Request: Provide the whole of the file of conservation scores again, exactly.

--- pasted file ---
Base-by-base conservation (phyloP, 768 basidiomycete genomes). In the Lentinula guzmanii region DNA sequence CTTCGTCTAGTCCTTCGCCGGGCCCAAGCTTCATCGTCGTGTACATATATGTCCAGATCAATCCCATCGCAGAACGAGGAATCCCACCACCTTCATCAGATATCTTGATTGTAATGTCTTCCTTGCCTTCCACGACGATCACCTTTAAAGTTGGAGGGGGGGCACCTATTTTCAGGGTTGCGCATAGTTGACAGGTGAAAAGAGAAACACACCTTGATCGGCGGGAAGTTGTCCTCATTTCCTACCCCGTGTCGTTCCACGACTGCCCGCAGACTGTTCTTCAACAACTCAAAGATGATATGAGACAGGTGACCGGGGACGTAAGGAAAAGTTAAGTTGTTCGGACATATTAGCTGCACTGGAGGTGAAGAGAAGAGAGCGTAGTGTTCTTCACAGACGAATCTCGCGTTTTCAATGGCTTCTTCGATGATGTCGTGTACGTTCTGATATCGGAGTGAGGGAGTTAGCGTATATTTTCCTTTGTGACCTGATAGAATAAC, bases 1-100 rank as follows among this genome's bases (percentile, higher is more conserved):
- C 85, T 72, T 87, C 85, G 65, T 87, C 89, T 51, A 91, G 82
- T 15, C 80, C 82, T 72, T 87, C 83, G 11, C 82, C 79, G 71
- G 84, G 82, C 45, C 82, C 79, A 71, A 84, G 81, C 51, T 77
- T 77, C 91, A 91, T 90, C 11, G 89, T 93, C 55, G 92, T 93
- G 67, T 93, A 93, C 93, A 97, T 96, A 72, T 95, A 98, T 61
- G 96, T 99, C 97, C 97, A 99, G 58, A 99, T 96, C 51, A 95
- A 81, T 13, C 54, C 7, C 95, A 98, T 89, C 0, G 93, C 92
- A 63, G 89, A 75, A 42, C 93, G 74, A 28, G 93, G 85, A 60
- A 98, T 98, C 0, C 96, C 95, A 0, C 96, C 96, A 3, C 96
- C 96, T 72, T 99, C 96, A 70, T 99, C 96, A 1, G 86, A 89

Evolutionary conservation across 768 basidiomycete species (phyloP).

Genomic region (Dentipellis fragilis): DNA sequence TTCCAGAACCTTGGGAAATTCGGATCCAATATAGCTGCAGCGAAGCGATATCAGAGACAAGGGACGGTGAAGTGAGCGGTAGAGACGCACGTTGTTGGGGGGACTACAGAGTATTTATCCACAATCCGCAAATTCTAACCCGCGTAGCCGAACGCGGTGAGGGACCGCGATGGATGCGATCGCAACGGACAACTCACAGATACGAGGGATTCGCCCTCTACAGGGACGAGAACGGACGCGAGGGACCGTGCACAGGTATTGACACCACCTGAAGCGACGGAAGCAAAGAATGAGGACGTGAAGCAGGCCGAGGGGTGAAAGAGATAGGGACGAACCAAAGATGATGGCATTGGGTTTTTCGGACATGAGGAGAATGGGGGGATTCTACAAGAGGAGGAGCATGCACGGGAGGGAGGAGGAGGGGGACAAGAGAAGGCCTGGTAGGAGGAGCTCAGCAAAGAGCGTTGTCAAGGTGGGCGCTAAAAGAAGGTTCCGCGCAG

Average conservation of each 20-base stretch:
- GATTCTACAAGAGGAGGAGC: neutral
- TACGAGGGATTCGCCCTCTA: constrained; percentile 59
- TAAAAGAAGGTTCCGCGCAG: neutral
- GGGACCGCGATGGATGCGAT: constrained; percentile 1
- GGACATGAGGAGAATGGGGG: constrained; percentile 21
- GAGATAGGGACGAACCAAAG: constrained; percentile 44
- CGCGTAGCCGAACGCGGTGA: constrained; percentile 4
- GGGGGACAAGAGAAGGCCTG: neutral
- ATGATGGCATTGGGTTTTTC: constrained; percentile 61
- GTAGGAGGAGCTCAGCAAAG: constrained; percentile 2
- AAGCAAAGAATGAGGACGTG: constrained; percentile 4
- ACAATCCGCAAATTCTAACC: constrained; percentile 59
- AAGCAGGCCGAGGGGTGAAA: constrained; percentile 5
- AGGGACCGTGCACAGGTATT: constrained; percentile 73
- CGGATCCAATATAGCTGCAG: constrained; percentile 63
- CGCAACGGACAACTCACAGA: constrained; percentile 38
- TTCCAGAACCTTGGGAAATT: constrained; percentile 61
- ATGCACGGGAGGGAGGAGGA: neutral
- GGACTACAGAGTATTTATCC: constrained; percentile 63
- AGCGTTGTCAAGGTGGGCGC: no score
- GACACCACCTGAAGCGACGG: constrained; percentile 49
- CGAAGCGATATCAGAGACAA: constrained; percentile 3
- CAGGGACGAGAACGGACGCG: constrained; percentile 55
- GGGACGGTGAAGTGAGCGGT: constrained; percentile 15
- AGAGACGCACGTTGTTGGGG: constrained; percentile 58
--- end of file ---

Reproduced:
Base-by-base conservation (phyloP, 768 basidiomycete genomes). In the Lentinula guzmanii region DNA sequence CTTCGTCTAGTCCTTCGCCGGGCCCAAGCTTCATCGTCGTGTACATATATGTCCAGATCAATCCCATCGCAGAACGAGGAATCCCACCACCTTCATCAGATATCTTGATTGTAATGTCTTCCTTGCCTTCCACGACGATCACCTTTAAAGTTGGAGGGGGGGCACCTATTTTCAGGGTTGCGCATAGTTGACAGGTGAAAAGAGAAACACACCTTGATCGGCGGGAAGTTGTCCTCATTTCCTACCCCGTGTCGTTCCACGACTGCCCGCAGACTGTTCTTCAACAACTCAAAGATGATATGAGACAGGTGACCGGGGACGTAAGGAAAAGTTAAGTTGTTCGGACATATTAGCTGCACTGGAGGTGAAGAGAAGAGAGCGTAGTGTTCTTCACAGACGAATCTCGCGTTTTCAATGGCTTCTTCGATGATGTCGTGTACGTTCTGATATCGGAGTGAGGGAGTTAGCGTATATTTTCCTTTGTGACCTGATAGAATAAC, bases 1-100 rank as follows among this genome's bases (percentile, higher is more conserved):
- C 85, T 72, T 87, C 85, G 65, T 87, C 89, T 51, A 91, G 82
- T 15, C 80, C 82, T 72, T 87, C 83, G 11, C 82, C 79, G 71
- G 84, G 82, C 45, C 82, C 79, A 71, A 84, G 81, C 51, T 77
- T 77, C 91, A 91, T 90, C 11, G 89, T 93, C 55, G 92, T 93
- G 67, T 93, A 93, C 93, A 97, T 96, A 72, T 95, A 98, T 61
- G 96, T 99, C 97, C 97, A 99, G 58, A 99, T 96, C 51, A 95
- A 81, T 13, C 54, C 7, C 95, A 98, T 89, C 0, G 93, C 92
- A 63, G 89, A 75, A 42, C 93, G 74, A 28, G 93, G 85, A 60
- A 98, T 98, C 0, C 96, C 95, A 0, C 96, C 96, A 3, C 96
- C 96, T 72, T 99, C 96, A 70, T 99, C 96, A 1, G 86, A 89

Evolutionary conservation across 768 basidiomycete species (phyloP).

Genomic region (Dentipellis fragilis): DNA sequence TTCCAGAACCTTGGGAAATTCGGATCCAATATAGCTGCAGCGAAGCGATATCAGAGACAAGGGACGGTGAAGTGAGCGGTAGAGACGCACGTTGTTGGGGGGACTACAGAGTATTTATCCACAATCCGCAAATTCTAACCCGCGTAGCCGAACGCGGTGAGGGACCGCGATGGATGCGATCGCAACGGACAACTCACAGATACGAGGGATTCGCCCTCTACAGGGACGAGAACGGACGCGAGGGACCGTGCACAGGTATTGACACCACCTGAAGCGACGGAAGCAAAGAATGAGGACGTGAAGCAGGCCGAGGGGTGAAAGAGATAGGGACGAACCAAAGATGATGGCATTGGGTTTTTCGGACATGAGGAGAATGGGGGGATTCTACAAGAGGAGGAGCATGCACGGGAGGGAGGAGGAGGGGGACAAGAGAAGGCCTGGTAGGAGGAGCTCAGCAAAGAGCGTTGTCAAGGTGGGCGCTAAAAGAAGGTTCCGCGCAG

Average conservation of each 20-base stretch:
- GATTCTACAAGAGGAGGAGC: neutral
- TACGAGGGATTCGCCCTCTA: constrained; percentile 59
- TAAAAGAAGGTTCCGCGCAG: neutral
- GGGACCGCGATGGATGCGAT: constrained; percentile 1
- GGACATGAGGAGAATGGGGG: constrained; percentile 21
- GAGATAGGGACGAACCAAAG: constrained; percentile 44
- CGCGTAGCCGAACGCGGTGA: constrained; percentile 4
- GGGGGACAAGAGAAGGCCTG: neutral
- ATGATGGCATTGGGTTTTTC: constrained; percentile 61
- GTAGGAGGAGCTCAGCAAAG: constrained; percentile 2
- AAGCAAAGAATGAGGACGTG: constrained; percentile 4
- ACAATCCGCAAATTCTAACC: constrained; percentile 59
- AAGCAGGCCGAGGGGTGAAA: constrained; percentile 5
- AGGGACCGTGCACAGGTATT: constrained; percentile 73
- CGGATCCAATATAGCTGCAG: constrained; percentile 63
- CGCAACGGACAACTCACAGA: constrained; percentile 38
- TTCCAGAACCTTGGGAAATT: constrained; percentile 61
- ATGCACGGGAGGGAGGAGGA: neutral
- GGACTACAGAGTATTTATCC: constrained; percentile 63
- AGCGTTGTCAAGGTGGGCGC: no score
- GACACCACCTGAAGCGACGG: constrained; percentile 49
- CGAAGCGATATCAGAGACAA: constrained; percentile 3
- CAGGGACGAGAACGGACGCG: constrained; percentile 55
- GGGACGGTGAAGTGAGCGGT: constrained; percentile 15
- AGAGACGCACGTTGTTGGGG: constrained; percentile 58